Zeta was the latest hurricane to disrupt testing in the Green Run campaign for the Core Stage at Stennis; work was stopped for the sixth time by tropical weather this 2020 Atlantic hurricane season. While the storm was developing in the Caribbean last week, NASA and prime contractor Boeing were discussing technical issues revealed during Summertime Green Run testing. They will now also have to factor cleanup efforts into their go-forward plans for the final two Green Run tests.Storms are inevitable this time of year, but this year's pattern has been the most bizarre I can remember with most of them making landfall between easternmost Texas and westernmost Florida, a distance of about 500 miles. But weather isn't their only problem. They have hardware issues, too.
Zeta was the third hurricane and fifth tropical system to make landfall in Louisiana. Still, it was the strongest to directly impact the New Orleans area, with the center of the storm passing over the city, MAF in New Orleans East, and then Stennis in Southern Mississippi not far from there. Weather models were in good agreement about the forecast track of the storm, but Zeta intensified more than forecast, with the storm rapidly increasing to Category Two intensity just below the Category Three threshold near landfall.
A set of countdown simulation runs, test case six of a total of eight, was completed at the beginning of October to exercise the test team and updated ground control system software, but the issues were originally seen before that. NASA and Boeing are still discussing them and analyzing data; decisions about how to proceed had not been made at the time of publication.The article goes on to say that reworking and retesting to resolve these issues will push the Hot-Fire test out of November and possibly as far as into 2021. Prior to the hot-fire test, a Wet Dress Rehearsal was planned and a date set for "early November." This is where Hurricane Zeta and the post-hurricane cleanup come into the picture. Troubleshooting work that was delayed by the storm is expected to delay the Wet Dress Rehearsal, too, beyond its previous early November target. Needless to say, there's not a lot of "early November" left!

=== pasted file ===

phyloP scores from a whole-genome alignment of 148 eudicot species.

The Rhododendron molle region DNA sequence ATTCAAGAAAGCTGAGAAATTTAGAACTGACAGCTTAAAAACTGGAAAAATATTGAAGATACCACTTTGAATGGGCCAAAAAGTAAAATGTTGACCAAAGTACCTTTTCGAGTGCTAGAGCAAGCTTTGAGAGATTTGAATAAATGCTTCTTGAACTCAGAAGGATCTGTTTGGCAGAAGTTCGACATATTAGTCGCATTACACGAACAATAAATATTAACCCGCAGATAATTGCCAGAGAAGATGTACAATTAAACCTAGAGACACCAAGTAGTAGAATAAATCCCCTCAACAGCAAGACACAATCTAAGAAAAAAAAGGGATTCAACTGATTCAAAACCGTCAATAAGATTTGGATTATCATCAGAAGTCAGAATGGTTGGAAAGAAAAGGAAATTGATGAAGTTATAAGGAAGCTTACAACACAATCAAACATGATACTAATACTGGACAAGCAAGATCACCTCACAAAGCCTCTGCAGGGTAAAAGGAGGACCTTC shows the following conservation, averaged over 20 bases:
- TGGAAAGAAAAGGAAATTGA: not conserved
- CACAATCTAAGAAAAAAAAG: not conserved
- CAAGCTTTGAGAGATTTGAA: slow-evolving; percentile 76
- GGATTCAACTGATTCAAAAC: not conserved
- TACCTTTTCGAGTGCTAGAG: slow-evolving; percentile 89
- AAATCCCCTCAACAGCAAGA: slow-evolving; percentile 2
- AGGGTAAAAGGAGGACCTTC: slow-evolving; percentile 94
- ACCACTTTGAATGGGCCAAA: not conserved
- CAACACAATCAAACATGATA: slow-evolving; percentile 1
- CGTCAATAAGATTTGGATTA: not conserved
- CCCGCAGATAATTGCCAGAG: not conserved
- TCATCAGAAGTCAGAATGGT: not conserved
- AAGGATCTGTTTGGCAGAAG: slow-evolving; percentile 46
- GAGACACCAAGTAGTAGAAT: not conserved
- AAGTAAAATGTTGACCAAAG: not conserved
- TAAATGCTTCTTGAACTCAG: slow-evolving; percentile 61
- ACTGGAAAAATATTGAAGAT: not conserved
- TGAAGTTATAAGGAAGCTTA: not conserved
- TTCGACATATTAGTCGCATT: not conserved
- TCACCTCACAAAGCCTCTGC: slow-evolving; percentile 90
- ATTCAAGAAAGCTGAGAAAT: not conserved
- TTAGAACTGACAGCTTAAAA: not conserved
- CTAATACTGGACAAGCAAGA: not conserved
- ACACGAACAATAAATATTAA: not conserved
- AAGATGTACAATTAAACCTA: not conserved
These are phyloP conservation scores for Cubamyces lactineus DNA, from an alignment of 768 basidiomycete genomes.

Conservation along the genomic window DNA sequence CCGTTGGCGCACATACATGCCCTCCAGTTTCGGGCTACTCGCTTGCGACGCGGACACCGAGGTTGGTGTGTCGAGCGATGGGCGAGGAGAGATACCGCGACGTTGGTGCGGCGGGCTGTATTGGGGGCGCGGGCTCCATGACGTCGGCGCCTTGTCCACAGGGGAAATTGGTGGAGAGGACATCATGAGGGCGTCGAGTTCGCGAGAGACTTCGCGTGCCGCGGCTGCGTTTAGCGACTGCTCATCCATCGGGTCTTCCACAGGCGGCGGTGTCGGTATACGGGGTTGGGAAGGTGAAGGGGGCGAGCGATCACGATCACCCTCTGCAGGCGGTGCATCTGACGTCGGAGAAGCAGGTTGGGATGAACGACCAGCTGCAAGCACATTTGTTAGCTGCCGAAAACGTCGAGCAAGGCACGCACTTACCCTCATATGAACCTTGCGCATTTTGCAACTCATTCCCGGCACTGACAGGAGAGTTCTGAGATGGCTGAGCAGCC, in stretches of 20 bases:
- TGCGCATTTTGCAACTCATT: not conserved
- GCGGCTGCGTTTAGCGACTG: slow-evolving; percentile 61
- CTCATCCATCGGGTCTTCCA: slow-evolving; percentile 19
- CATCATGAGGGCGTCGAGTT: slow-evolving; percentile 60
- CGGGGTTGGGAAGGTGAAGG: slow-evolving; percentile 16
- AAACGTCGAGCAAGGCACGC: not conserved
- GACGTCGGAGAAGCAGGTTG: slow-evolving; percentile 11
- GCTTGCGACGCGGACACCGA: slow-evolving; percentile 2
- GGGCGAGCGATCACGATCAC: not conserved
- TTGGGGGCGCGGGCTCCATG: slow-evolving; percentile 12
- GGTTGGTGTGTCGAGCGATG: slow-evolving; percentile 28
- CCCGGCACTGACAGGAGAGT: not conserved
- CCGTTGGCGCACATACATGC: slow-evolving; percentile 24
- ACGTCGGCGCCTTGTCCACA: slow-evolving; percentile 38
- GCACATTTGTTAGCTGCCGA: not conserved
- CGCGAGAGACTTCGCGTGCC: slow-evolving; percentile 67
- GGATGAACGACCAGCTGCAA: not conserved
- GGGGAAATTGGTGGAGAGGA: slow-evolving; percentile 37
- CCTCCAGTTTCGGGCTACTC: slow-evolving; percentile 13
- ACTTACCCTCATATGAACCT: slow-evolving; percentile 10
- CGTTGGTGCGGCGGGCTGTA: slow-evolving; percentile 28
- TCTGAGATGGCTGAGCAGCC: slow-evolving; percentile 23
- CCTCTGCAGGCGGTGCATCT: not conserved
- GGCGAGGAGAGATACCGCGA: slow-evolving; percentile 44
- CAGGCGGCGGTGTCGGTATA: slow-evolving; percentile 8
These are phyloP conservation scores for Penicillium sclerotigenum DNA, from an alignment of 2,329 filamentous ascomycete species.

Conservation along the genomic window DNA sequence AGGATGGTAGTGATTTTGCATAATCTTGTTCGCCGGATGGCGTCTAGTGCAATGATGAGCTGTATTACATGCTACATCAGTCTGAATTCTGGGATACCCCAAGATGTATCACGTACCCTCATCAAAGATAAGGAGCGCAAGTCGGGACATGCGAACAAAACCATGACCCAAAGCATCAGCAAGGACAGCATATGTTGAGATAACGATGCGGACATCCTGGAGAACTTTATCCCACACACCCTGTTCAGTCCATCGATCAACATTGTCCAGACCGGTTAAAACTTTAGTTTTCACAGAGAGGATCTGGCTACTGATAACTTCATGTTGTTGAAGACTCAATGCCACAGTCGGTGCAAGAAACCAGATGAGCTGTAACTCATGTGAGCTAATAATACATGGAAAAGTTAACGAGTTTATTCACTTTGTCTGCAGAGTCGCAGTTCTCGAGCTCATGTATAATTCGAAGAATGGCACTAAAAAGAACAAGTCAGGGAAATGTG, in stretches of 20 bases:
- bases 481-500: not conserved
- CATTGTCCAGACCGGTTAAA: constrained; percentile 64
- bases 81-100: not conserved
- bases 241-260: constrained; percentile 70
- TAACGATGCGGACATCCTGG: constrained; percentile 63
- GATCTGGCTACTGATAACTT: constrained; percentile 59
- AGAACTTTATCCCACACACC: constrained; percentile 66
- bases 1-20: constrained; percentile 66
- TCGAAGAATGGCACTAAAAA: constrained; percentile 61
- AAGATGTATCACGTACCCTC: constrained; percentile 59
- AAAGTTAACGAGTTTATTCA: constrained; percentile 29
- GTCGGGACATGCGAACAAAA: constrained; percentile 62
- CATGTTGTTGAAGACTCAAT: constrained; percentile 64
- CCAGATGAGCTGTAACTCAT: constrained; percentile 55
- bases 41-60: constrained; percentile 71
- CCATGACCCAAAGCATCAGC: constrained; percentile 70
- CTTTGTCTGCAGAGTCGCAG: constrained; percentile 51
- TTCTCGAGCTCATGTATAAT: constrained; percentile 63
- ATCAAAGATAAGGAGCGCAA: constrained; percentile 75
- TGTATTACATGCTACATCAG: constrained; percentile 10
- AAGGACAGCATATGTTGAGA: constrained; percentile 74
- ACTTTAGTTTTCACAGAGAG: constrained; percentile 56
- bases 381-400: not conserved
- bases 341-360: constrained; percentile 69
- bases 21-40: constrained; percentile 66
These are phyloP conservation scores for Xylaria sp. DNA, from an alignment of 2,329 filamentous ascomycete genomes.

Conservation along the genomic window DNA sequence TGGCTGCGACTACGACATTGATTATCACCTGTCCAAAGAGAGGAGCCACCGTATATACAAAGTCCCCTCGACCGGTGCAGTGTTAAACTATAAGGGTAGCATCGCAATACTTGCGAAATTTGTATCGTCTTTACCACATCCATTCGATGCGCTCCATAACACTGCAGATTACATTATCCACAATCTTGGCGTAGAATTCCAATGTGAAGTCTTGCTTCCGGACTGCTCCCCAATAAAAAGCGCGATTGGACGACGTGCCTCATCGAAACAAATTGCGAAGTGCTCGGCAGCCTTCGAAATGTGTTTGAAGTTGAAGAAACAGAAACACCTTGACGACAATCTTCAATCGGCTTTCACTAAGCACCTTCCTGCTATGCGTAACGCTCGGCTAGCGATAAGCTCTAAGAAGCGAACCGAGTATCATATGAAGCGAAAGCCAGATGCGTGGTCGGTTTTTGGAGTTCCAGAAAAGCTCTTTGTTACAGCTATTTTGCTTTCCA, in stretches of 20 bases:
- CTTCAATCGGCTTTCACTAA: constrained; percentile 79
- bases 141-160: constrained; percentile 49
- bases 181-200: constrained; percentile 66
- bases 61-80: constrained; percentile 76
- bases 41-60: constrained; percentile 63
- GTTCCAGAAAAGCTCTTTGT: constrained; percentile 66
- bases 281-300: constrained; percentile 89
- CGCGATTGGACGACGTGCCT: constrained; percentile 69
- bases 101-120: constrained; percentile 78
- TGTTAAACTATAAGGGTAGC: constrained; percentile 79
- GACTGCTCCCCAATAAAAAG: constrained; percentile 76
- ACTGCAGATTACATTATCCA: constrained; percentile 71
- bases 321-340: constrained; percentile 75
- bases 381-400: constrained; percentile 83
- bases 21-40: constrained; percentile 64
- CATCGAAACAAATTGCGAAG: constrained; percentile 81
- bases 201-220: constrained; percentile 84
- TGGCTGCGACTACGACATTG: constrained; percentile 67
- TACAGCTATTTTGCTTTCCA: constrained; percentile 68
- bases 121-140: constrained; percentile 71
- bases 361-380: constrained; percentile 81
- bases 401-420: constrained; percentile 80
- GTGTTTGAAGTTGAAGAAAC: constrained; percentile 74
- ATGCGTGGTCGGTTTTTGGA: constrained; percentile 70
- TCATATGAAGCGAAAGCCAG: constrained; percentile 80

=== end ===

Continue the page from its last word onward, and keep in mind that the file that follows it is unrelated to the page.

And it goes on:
One issue involves one of the four liquid hydrogen (LH2) prevalves that isolate the LH2 tank from the LH2 inlets of each of the four RS-25 Core Stage engines before engine start. The prevalves open just before engine ignition and then feed propellants to the engines while they are firing. The SLS Program is continuing to discuss troubleshooting data and options to resolve the issue.
Another issue was reported with the performance of the thrust vector control (TVC) system during test case five, where the Main Propulsion System (MPS) hydraulics were thoroughly exercised. The hydraulics are used to control RS-25 engine valves in addition to the Core Stage TVC actuators that move the engines.
The TVC questions came up after digging deeper into the data from test case five. During the early part of the test, the hydraulic systems were operated using external ground power and later using the vehicle’s Core Auxiliary Power Units (CAPU).
It's a bit early to tell, but there's also a tropical storm Eta out there now that could complicate things. The Stennis area is not in the 5 day prediction maps, but it's forecast to be west of Tampa area by next Wednesday night and headed in that general direction.
Stennis Space Center in Mississippi being put into position for testing.